- Other Games - If the person was a card player, our Match the Suits activity is a good way to reintroduce the cards and suits and can lead to playing simple card games can make a good choice. Similarly, Match the Dots can be used to reintroduce dominoes or Match the Shapes to introduce Qwirkle.
Gifts for the Spirit
Gifts for the spirit help the person be more alert, less anxious and better able to communicate. They help the person be in a better mood. We have divided Gifts for the Spirit into three categories.
Everyone benefits from social interaction and it is no different for someone with dementia. Spending time with the person is a special gift, particularly when you put their needs ahead of your best intentions. You may have a great plan for how you’re going to spend your time together (play a game, read a book together, for example), but you have to be prepared to change those plans based on the person’s needs at the time of your visit. Take your cue from them, and adapt accordingly. This article tells a story about “approaching the person with purposeful compassion and dignity”.
Appreciating the Arts
Music and art enriches the lives of people with dementia, just as they do everyone. They offer the opportunity for self-expression and engagement, as well as helping improve mood and communication.
Studies show that music can reduce agitation and improve behavioral issues. The “Music and Memory” program and “Alive Inside” have popularized the concept and there have been a lot of studies that prove the benefits. You can provide the gift of music in many ways – take the person to concerts featuring music that they enjoy, watch musicals on DVD, or play a CD together. Probably the most effective way to provide the gift of music is to load an iPod with their favorite songs. As with any choice of gift, it is important that you choose music that they like, not what you like.
Viewing and appreciating art is something that is of benefit to us all. Many art galleries have “art and dementia” programs which offer people with dementia and their caregivers the opportunity to visit the gallery at a time when it is not crowded and the experience can be enjoyed fully. If galleries near you don’t have one, perhaps you get help get one organized and give the gift of art to even more people with dementia.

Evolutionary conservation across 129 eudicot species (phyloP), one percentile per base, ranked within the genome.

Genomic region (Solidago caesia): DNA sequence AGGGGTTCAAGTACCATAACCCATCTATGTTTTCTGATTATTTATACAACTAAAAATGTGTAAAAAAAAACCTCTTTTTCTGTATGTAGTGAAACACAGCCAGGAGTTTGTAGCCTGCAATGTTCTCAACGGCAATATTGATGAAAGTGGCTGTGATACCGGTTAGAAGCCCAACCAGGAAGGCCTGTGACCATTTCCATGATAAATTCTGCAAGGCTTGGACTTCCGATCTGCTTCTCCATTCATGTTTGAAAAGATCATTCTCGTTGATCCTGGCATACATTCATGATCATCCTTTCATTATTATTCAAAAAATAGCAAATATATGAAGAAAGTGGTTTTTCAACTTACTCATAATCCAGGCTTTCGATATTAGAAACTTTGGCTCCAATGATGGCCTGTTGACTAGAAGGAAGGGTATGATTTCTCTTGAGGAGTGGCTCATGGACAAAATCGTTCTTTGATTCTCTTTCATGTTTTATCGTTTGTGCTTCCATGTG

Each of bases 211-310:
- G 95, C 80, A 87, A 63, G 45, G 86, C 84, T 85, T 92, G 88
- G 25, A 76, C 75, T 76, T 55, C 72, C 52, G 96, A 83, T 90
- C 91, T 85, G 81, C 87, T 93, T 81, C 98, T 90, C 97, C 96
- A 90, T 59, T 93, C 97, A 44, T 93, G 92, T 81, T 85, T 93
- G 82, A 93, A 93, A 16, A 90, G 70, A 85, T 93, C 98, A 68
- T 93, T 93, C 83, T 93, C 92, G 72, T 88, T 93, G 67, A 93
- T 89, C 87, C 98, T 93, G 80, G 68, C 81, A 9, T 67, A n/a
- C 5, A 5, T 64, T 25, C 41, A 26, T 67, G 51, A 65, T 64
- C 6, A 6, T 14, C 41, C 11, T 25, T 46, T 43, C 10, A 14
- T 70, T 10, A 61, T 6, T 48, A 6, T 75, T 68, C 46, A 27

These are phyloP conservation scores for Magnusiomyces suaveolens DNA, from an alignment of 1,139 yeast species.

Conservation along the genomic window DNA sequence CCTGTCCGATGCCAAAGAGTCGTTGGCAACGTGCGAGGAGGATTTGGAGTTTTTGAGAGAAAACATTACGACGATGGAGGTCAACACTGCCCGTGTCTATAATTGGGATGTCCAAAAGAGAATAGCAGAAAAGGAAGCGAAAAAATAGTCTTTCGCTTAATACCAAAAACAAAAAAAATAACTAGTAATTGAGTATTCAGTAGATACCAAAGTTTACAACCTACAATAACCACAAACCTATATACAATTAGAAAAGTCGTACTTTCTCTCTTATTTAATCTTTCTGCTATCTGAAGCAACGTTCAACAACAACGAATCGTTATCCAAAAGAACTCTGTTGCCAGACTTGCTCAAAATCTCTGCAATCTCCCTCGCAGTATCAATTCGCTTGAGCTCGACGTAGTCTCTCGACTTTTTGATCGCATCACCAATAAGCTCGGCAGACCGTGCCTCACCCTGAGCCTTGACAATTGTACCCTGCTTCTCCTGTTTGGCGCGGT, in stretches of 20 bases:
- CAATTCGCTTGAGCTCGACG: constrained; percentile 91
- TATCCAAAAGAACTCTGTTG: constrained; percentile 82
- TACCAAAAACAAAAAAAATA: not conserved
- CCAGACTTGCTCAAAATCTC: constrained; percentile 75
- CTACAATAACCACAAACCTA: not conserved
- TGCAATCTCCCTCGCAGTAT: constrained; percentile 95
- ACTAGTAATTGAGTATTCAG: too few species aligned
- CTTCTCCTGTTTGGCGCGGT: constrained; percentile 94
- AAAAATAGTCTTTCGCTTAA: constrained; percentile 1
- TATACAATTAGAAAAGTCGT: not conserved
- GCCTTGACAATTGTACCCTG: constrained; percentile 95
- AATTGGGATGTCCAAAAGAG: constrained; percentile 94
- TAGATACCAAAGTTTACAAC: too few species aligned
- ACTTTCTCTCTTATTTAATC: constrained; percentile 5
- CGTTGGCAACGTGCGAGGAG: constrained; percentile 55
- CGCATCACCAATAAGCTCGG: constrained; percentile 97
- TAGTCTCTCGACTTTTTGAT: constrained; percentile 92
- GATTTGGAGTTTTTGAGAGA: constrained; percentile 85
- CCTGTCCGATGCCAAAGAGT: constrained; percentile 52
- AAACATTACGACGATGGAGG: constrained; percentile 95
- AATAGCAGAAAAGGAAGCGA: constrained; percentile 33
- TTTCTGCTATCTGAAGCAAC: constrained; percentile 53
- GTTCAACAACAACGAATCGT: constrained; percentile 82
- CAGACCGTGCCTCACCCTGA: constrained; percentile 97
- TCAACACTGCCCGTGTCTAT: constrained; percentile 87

Art can also be enjoyed by visiting galleries on your own or with picture books featuring beautiful images or famous paintings.
Instead of just enjoying looking at art, activities that allow the person to participate in creating art take it to a different level. Several studies have shown that people with dementia involved in creative art programs became calmer and more social than those who not involved. Art activities come in many forms such as adult coloring books (with simple images), connecting with a hobby from the past such as woodworking or knitting, or even iPad apps such as pottery, pond, musical paint, kaleidoscope. Our WaterDoodle water doodling activity is a magical way to help someone be creative.
While most of the products in our store can make wonderful gifts when chosen carefully for the intended recipient, we have created a list of Gift Suggestions that are particularly appropriate.